Eleventh Sunday in Ordinary Time
Claimed, Called, and Sent
Exodus 19:2-6; Psalm 99; Romans 5:6-11; Matthew 9:36-10:8
In their first few months here at Mepkin, I remember asking Brothers Ambrose and Clement: “Do you feel you’re the answer to the prayer we’ve been reciting after the Post-Communion Prayer at Mass – the Prayer for Monastic Vocations? They may not remember how they answered then but they’re still with us – they are with us now!
We may say the theme of our Readings today is very much of ‘calling.’ Do we hear in our heart God telling us that we are his people – his daughters and sons – the way he did the Israelites? At Baptism, we are named as he took us as his own! St Paul, in his Letter to the Romans, also affirmed how Jesus also did his part to reclaim us for the Father when we strayed. And with the Psalmist we acclaim: “We are his people: the sheep of his flock.”
In the Gospel, Matthew tells of how Jesus named and commissioned the Apostles. But before that, Matthew puts it in context.
When Jesus saw the crowds, Jesus had compassion for them for they were harassed – troubled and helpless, like sheep without a shepherd. This is a familiar scenario all throughout the Gospel. Jesus is moved with pity, at the sight not of something extraordinary but very ordinary. He need not look for them for they are everywhere. They are always there. They even follow him. It is our world too. Circumstances may have changed, but we are still as needful as they were.
What is a shepherd for the sheep? A shepherd provides protection and guidance – protection from predators and guidance- most especially guidance to protect the sheep from exhausting aimless wandering.
It’s the same scenario for us. How many times do we realize how futile our aim and efforts are? Accomplishments seem empty and shallow when they do not bring us anywhere closer to God.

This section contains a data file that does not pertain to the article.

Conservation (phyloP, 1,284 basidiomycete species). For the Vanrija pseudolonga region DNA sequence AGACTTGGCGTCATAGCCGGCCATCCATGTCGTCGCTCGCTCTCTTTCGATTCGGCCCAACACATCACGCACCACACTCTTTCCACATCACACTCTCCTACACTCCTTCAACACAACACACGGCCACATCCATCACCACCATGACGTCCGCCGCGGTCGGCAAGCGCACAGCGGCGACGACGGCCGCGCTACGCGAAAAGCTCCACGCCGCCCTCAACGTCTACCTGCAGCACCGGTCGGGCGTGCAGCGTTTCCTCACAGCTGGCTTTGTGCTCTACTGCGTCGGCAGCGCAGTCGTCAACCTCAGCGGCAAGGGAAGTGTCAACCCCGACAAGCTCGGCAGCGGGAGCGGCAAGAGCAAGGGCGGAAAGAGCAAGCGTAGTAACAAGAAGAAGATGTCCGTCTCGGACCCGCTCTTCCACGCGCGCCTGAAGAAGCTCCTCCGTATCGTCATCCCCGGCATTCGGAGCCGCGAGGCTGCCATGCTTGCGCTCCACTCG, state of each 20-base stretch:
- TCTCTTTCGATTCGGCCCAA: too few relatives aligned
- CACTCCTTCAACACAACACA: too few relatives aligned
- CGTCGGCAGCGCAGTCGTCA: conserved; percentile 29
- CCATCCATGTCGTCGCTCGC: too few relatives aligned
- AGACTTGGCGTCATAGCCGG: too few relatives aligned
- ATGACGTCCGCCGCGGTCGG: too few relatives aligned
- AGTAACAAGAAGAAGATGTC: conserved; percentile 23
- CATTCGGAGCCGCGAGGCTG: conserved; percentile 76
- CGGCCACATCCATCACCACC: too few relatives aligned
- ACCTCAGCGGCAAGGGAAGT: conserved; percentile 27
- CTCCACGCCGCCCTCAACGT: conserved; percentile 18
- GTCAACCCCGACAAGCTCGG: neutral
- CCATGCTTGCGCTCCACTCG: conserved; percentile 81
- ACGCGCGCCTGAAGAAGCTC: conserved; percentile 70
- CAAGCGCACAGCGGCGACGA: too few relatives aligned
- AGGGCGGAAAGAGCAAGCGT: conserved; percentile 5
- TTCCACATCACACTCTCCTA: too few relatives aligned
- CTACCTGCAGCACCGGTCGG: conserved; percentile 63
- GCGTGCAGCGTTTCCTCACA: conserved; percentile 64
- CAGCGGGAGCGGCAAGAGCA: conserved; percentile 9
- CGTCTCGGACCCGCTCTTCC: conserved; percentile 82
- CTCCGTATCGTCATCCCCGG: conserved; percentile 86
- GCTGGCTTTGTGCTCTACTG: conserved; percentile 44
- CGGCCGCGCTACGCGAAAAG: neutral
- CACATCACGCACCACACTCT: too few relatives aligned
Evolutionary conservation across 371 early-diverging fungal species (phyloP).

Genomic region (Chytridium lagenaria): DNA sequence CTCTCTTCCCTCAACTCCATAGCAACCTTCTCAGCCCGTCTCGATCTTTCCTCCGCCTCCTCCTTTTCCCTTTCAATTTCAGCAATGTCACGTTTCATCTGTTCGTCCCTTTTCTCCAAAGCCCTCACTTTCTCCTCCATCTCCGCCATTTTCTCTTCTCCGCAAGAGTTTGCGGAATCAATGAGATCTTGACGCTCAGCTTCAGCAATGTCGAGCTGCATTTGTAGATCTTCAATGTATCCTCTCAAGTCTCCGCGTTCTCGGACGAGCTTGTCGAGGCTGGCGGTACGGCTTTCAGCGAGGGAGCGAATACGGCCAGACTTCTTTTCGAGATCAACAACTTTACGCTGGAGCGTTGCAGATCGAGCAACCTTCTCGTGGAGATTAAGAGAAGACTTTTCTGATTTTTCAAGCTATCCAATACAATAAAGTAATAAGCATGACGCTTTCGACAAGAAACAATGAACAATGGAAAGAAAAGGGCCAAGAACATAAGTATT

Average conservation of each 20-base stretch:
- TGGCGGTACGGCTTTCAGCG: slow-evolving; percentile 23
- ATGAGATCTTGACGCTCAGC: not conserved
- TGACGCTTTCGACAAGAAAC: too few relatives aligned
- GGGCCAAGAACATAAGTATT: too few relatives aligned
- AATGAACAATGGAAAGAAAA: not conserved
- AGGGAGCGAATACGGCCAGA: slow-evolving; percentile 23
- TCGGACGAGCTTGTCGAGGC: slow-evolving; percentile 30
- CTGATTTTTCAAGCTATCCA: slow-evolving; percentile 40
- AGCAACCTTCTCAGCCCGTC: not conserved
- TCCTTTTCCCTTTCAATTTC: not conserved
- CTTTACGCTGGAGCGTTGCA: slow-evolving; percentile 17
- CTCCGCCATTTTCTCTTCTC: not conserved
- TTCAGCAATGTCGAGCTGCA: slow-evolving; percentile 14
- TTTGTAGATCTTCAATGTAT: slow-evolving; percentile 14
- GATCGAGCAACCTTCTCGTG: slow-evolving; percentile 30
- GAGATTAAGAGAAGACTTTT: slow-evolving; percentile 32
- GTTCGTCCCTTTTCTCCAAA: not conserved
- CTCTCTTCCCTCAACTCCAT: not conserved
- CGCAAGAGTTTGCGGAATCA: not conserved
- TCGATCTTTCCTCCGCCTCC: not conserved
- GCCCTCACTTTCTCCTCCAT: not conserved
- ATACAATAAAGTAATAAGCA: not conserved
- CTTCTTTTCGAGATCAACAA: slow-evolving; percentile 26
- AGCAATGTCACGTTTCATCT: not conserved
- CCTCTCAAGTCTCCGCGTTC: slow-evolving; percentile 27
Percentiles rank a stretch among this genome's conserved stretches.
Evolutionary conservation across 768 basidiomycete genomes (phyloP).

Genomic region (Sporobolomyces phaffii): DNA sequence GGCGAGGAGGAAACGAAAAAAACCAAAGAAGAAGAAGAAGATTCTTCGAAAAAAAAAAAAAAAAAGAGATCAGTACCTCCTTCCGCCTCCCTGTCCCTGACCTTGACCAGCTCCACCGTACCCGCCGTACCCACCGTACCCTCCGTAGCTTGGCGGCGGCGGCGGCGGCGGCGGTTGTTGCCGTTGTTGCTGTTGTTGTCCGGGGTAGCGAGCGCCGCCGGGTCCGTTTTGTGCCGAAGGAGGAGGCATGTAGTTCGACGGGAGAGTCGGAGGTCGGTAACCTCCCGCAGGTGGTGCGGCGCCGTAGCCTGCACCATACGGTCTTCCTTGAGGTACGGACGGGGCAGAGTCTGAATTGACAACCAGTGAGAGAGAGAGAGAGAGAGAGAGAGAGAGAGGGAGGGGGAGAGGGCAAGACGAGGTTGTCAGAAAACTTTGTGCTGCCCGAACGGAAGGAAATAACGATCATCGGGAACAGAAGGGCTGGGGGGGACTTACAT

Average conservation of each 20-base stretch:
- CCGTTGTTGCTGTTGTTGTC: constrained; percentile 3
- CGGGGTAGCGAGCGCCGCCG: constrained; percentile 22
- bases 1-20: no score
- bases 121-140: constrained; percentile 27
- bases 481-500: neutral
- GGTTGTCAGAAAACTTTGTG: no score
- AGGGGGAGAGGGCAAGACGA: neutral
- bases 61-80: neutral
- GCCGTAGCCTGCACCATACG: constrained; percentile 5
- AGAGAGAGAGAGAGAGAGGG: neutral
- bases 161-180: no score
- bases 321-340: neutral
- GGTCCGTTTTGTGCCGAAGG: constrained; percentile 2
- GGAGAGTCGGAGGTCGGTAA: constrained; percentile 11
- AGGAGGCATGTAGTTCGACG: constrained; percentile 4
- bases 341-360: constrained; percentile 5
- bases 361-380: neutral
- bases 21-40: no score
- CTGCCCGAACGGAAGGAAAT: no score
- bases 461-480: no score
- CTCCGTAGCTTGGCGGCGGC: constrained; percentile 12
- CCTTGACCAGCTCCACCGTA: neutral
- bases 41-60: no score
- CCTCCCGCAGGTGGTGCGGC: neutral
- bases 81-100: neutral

Yes, just as before, we are now the ones that Jesus looks upon with compassion. And what does he do for us?
In the Gospel, he calls on his disciples to pray that workers be sent among the lost wanderers so that they may be drawn to God like a harvest. But prayer in the abstract is not enough. We need to be open to how God would act on our prayer that may involve us. So next, we hear how Jesus commissions those he told to pray. They were chosen not because of who they were or what they can do but so he can offer them something to do or someone to be – a new vocation.
So if we obey Jesus to pray to ask the Lord of the harvest to send laborers into his harvest, we should be ready and even expect that we be those laborers!
Jesus calls and sends us to the lost sheep to tell them of the Good News of the Kingdom. Who are the lost sheep? They are the ones who already belong but somehow strayed or do not know yet that they already belong to God’s flock. They suffer and we bring them God’s work of healing the sick, of restoring the outcast, of bringing relief to all physical, mental, social, and spiritual sufferings. St John Chrysostom wrote: “Nothing is colder than a Christian who does not care for the salvation of others.” Today’s gospel may well be a call to us to break out of our little ice cubes.
But, sometimes we need not even look beyond ourselves. What part of me, of my life that do not align with my being God’s child? Today the Lord also sends us into the depths of our being to gather or recover ourselves back to God’s fold.
Jesus is the icon of God the Father. He gives a face to the love and compassion of the Father. And Jesus calls us to offer service and the Good News to all without seeking a return for ourselves. It is our Christian life to be chosen just as the 12 were chosen, sent as they were sent. Somewhere in this world, there is someone for whom I am God’s gift of his presence, of his love, of his compassion.
So finally, I share again this wonderful medieval text (among my favorites), often attributed to St. Teresa of Avila.
Christ has no hands…
He has only our hands to do His work today.
Christ has no feet…
He has only our feet to guide men along His path.
Christ has no lips…
He has only our lips to announce Him to the men of today.
Christ has no means…
He has only our help to lead men to Himself.
We are the only Bible that people still read
We are the last message of God
Written in words and in deeds.